Each is a cosmic sun, as the aura of concentric circles that forms a halo around their heads suggest. One feels the light and warmth of the sun, without necessarily understanding how it got to be what it is, and takes it for granted, even as one unconsciously knows that one cannot live without it. You may worship these human-looking suns with blind faith, revering their purity and sublimity, but however much you do, you can never seriously understand their existence -- unless, like them, you heed the Four Noble Truths they teach and follow them on the Noble Eightfold Path. You feel their nobility when you intensely gaze at them with all your being, feel for a moment as seriously glorious as they are -- but you will never be like them unless you achieve Buddhahood, as they have.
It is clear that the Sakyamuni Triptych has a great deal to do with Buddhism, but what do Jakuchu’s exquisitely beautiful and detailed paintings of birds, flowers, butterflies, frogs, trees, water, fish, seashells, reeds, etc. -- nature in all its immediate glory and infinite variety, non-human nature seen up close to the extent of seeming to impinge on our existence, even overwhelm and trivialize human nature, as though suggesting that self-centered human beings are beside the cosmic point of nature -- have to do with it? Even the self-centered figures in the Sakyamuni Triptych, however ostensibly selfless, as their unmoving demeanor and bodies suggest, seem peculiarly secondary to the naturally animated life rendered with such intimate care in Jakuchu’s 30 scrolls. What’s one Buddha to the many flora and fauna of nature? The Buddha seems limited -- just another human being, who has become sublime by deliberate, great, “unnatural” mental effort -- compared to the illimitable forms of life sublime by nature. Born sublime or naturally sublime, they don’t have to make any effort to become sublime. They don’t have to meditate -- turn inward, become introverted -- to become sublime. Their sublimity is turned inside out, as it were: it is evident in their appearance, the “revelation” of their outside. The more decoratively extroverted they appear to be by reason of their vivid colors, the more inherently sublime they are experienced to be, for their colors are inherent to their being.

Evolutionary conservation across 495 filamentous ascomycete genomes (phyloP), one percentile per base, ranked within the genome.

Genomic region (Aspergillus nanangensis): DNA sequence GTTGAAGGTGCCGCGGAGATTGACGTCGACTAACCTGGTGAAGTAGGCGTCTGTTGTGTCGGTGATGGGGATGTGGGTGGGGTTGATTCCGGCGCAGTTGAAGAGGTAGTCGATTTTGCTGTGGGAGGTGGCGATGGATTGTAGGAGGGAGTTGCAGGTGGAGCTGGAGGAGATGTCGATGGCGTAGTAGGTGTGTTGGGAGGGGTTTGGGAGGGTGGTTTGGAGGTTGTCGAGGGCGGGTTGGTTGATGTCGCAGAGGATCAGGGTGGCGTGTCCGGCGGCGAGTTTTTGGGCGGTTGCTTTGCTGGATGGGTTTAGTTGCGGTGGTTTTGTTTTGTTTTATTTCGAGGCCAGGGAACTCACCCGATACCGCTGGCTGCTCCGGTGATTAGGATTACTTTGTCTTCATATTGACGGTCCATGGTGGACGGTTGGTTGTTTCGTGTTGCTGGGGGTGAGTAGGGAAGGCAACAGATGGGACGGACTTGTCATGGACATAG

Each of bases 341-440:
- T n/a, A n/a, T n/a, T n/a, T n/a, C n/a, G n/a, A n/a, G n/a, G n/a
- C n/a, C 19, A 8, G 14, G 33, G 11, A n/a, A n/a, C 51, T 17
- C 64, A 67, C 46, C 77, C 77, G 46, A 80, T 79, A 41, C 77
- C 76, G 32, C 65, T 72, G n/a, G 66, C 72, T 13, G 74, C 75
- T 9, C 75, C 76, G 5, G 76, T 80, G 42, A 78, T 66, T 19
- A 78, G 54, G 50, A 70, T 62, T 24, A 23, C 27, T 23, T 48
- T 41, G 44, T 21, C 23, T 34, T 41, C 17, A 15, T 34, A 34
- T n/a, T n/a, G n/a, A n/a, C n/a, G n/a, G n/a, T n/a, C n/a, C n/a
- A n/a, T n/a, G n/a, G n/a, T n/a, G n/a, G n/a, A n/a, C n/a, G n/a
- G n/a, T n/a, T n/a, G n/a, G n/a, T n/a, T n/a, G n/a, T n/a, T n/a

They don’t need any halo to announce their sublimity; the least detail of nature is auratic, as the melting white snow and white feathers on the wild goose in Jakuchu’s Wild Goose and Reeds make clear. Each and every insect, frog, and leaf in Pond and Insects resonates with aura, with no loss of substance. They are embodied aura, all the more so because their bodies are rendered with an exquisite precision that is an act of worship. Aura doesn’t supernaturalize being in Jukuchu’s pictures, but absolutizes its naturalness. Jakuchu’s blossoms, flowers, trees, small birds, cranes, and perhaps most astonishing of all his chickens and roosters -- in one work they’re all white, like the cockatoos in another work, and the phoenix in another -- are sharply defined because they are all aura. Aura is not added to Jukuchu’s flora and fauna, as it is to the figures in many religious paintings -- the halos around the figures in the Sakyamuni Triptych seem more nominal than necessary, demanded by convention rather than essential to the figures -- announcing their spiritual character, but is immanent in Jukuchu’s nature. Aura is not a gift from above, a blessing bestowed by some god, an emanation from some higher power imbuing lower beings with special significance, but completely natural. No transcendental gods bestowed the halos that crown the Buddha and Bodhisattvas. They made their spiritual crowns by themselves.
Nothing is blurred in Jakuchu’s nature, whatever the season -- not even the melting snow in Mandarin Ducks and Snow and Golden Pheasants in Snow, where winter and summer seem to be happening at the same time, as the flowers suggest. Even the cosmic light brought down to earth in the auratic bodies of his flora and fauna is crystal clear. It breathes life into his dead Shells, but then their shape and coloration make them seem uncannily alive. The clue to Jakuchu’s art is the respectful attention he brings to every detail of his naturally given subject matter. It conveys his deep devotion to nature, and the sophisticated intimacy he has with it: he immerses himself in it, indicating that it speaks to and symbolizes his feelings, but he never loses himself in it, for he describes its facts with a Bodhisattva’s detachment. In fact, they are as colorful as the Bodhisattvas in the Sakyamuni Triptych. Jakuchu is fully conscious of nature -- enlightened about it, “awakened” by it and in relation to it -- however much, by reason of the fact that he is a natural being, part of it, as much a creature of nature as any he depicts: each is in effect a symbolic self-representation, and each has something of his own nature even as he has something of their nature. They are the many natural forms through which his spirit has transmigrated, as the Buddhists think.